Parsing The Details Of New Sunscreen Regulations
The federal Food and Drug Administration is ordering sunscreen manufacturers to change the way they label their products to prohibit the use of certain marketing terms. The rules are also designed to clear up confusion about the meaning of "sun protection factor," or SPF, and other terms like "waterproof."
SPF measures a sunscreen's ability to prevent sunburn, which is caused by ultraviolet B (UVB) light. Scientists now also know that ultraviolet A (UVA) is a major cause of aging and also contributes to skin cancer. But SPF labels on sunscreen do not currently address the risks of UVA light.
"Consumers might have a misinterpretation, not realizing that they're not being fully protected," says Michael Hansen, a senior scientist at Consumers Union, a group that has been pushing the FDA for years to require better sunscreen labels.
The new FDA rule should help by requiring any sunscreen that calls itself "broad spectrum" to protect against both UVB and UVA. Some people who work regularly in the sun think that's a good idea.
"I already have some wrinkles on my forehead from doing six summers of this," says Mohican pool manager Ellen Hearle, age 21, outside Washington, D.C.
Hearle also says she would like a sunscreen that did not wash off in the pool.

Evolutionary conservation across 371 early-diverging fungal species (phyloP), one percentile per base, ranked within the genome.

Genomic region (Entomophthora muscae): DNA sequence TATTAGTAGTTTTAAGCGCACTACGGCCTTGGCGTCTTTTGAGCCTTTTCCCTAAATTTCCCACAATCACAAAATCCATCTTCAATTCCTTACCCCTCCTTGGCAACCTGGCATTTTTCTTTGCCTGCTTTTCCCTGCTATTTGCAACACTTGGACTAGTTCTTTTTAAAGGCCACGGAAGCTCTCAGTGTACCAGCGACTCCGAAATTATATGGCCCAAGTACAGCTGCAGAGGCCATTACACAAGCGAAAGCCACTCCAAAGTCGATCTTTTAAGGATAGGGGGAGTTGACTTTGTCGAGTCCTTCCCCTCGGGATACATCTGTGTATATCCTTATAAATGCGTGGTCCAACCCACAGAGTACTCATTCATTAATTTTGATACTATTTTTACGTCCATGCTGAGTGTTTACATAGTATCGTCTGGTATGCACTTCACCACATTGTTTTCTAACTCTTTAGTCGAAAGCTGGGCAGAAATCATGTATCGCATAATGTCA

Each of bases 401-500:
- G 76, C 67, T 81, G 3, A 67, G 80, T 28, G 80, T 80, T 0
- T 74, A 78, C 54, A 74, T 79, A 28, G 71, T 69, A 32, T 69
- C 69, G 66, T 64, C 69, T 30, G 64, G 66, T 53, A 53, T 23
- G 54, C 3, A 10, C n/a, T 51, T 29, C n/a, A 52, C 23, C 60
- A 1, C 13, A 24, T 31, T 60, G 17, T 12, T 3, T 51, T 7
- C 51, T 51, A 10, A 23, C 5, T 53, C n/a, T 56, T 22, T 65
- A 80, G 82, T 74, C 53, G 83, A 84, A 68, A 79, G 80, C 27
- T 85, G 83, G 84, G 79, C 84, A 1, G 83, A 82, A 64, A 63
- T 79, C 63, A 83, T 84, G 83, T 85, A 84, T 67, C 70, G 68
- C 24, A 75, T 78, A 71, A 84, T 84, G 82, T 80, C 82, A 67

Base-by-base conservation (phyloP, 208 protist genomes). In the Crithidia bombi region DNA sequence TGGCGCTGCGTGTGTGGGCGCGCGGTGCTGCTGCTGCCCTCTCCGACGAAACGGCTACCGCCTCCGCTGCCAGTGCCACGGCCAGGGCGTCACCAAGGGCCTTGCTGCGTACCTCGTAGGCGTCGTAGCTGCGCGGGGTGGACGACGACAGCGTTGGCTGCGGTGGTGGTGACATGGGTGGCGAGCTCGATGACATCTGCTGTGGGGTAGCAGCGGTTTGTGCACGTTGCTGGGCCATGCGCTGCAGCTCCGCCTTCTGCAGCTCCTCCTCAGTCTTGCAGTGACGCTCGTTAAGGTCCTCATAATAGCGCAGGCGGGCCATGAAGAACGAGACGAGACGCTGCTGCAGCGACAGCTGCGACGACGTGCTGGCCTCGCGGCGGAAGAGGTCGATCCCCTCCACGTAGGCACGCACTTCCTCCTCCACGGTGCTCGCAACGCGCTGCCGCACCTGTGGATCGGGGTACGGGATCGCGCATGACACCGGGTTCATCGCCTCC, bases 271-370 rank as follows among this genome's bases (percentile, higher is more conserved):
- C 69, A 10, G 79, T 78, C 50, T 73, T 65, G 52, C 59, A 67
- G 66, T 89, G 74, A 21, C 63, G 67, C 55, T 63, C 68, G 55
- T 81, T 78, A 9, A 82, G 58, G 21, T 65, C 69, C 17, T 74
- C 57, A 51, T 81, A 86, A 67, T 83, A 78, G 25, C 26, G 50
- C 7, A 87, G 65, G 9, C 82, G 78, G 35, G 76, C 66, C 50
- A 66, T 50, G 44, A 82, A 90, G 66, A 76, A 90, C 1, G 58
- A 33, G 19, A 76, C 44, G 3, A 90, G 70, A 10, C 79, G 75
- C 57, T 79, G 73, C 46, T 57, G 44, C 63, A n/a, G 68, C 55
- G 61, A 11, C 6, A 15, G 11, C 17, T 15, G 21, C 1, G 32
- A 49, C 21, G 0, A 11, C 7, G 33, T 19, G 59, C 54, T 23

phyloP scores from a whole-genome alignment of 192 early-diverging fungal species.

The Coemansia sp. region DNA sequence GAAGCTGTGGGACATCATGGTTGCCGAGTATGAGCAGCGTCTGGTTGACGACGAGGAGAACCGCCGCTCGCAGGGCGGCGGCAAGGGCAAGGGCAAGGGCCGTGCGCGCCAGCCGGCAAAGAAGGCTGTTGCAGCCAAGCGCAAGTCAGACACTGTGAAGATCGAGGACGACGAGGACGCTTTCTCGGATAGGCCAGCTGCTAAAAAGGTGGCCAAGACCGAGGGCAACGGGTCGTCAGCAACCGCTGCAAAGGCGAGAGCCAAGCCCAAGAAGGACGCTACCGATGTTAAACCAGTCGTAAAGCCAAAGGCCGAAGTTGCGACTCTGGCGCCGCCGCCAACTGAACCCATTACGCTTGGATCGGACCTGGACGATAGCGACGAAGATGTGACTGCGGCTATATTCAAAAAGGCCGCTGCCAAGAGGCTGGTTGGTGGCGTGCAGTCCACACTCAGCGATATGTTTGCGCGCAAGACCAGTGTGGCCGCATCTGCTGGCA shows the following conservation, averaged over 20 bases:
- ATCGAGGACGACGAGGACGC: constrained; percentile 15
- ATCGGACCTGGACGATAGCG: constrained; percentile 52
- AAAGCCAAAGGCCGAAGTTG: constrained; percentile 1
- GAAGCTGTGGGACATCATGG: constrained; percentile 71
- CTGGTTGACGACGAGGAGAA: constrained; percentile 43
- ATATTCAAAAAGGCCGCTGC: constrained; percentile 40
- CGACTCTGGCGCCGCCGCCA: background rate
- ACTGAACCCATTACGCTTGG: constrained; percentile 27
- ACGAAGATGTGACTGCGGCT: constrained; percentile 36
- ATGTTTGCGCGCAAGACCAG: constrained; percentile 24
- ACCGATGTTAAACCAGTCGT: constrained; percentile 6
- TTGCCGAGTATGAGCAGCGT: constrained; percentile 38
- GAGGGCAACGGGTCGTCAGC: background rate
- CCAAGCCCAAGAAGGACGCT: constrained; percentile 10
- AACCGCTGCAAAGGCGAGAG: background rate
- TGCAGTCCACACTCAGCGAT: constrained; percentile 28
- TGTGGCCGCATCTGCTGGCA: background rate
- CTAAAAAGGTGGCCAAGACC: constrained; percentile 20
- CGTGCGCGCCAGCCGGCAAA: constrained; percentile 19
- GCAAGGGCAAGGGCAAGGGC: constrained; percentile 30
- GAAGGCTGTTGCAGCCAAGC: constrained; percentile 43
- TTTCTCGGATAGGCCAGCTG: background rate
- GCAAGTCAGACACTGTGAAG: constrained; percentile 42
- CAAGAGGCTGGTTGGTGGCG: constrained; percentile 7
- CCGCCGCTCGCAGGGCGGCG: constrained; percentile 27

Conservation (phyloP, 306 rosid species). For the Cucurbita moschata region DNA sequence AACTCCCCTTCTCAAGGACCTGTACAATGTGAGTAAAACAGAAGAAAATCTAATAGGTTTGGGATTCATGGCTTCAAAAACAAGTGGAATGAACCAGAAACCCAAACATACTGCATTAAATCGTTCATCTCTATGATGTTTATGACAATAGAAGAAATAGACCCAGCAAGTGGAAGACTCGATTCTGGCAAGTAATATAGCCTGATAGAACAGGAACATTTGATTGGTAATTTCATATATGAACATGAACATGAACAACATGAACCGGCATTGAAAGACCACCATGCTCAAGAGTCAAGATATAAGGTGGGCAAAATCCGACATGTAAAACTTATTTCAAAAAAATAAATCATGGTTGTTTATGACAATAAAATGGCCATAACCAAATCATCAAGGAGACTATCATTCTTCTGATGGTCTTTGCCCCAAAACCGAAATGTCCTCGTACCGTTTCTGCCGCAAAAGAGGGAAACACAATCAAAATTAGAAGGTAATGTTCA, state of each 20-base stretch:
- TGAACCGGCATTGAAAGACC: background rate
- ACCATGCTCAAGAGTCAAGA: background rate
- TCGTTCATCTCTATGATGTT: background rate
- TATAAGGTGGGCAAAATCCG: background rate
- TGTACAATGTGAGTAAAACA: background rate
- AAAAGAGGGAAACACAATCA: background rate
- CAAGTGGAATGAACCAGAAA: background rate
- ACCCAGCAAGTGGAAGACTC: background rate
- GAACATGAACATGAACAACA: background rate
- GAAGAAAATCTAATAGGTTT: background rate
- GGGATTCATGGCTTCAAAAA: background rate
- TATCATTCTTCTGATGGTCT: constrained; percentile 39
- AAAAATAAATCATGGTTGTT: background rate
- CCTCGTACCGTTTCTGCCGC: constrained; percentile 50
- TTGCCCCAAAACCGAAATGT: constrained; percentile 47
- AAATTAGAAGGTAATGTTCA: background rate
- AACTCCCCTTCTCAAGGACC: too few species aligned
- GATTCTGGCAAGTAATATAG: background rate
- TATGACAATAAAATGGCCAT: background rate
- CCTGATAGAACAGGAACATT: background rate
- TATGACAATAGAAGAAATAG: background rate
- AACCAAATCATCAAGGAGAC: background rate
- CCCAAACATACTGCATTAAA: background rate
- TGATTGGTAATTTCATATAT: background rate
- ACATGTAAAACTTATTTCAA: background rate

"I definitely need something that's waterproof, because we're going in the water a lot," she says.
Reading The Labels
The FDA says there's no such thing as a waterproof sunscreen. They all wash off in the pool, or with sweat. Starting next summer, the best a label will be able to claim is that a sunscreen is water resistant.
That leaves the question of how to avoid cancer-causing rays while manufacturers retool sunscreens and labels. David Leffell, professor of dermatology at Yale University, has a few recommendations for this summer.
"No. 1, make sure that your sunscreen has an SPF of 30," Leffell says.
No. 2 on Leffell's list: "Make sure that it says broad spectrum," protecting against both UVA and UVB. For UVA, Leffell says to look for products that contain zinc oxide or avobenzone.
His third recommendation: "Whether the label says sweatproof or waterproof, you should reapply every couple of hours while you're active outdoors anyways, because sunscreen does wear off."
Leffell adds it is also possible to be well-protected without using any sunscreen at all.
"A white T-shirt gives you a sun protection factor of 6, which frankly is not very helpful at all," he says. "But there are so many products out there: sun-protective clothing products that are rated for their sun protection and don't look like prison uniforms anymore. They actually look like real clothing."
And protective clothing that looks like real clothes is a good thing, because skin cancer rates in young people are on the rise. Leffell is seeing cases of young women in their 20s developing skin cancer, "which used to be unheard of," he says.
So although sunscreens are less than perfect, there are still very good reasons to use them.
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